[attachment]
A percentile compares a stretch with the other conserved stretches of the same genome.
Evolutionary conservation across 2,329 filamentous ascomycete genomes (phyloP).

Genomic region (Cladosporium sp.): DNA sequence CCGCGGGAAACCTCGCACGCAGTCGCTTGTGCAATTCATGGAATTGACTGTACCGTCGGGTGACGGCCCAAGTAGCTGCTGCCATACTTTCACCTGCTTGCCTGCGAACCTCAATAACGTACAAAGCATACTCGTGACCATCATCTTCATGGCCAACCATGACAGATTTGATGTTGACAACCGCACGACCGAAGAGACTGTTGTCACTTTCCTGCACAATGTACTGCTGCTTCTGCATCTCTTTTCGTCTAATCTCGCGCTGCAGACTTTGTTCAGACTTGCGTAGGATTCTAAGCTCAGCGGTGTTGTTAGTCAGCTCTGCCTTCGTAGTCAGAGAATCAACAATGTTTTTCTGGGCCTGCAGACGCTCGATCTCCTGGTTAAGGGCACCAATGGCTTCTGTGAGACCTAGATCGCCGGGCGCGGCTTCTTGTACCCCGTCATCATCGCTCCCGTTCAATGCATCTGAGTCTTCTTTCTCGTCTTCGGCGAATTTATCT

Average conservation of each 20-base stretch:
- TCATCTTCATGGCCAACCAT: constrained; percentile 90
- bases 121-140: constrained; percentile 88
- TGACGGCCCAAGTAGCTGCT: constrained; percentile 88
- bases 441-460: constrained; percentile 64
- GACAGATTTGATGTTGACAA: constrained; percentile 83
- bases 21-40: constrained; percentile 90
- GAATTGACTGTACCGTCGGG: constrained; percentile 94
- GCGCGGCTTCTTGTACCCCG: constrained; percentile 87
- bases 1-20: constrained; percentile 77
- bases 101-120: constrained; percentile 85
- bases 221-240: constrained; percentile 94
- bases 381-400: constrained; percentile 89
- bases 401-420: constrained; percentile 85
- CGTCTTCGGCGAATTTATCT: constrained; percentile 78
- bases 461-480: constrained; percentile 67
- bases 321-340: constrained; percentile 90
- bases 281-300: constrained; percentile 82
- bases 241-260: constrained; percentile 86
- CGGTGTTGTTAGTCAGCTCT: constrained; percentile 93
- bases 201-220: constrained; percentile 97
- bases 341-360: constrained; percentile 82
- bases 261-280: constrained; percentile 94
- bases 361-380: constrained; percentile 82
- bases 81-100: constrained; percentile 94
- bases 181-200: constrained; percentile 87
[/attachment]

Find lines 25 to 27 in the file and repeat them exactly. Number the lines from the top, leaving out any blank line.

- bases 341-360: constrained; percentile 82
- bases 261-280: constrained; percentile 94
- bases 361-380: constrained; percentile 82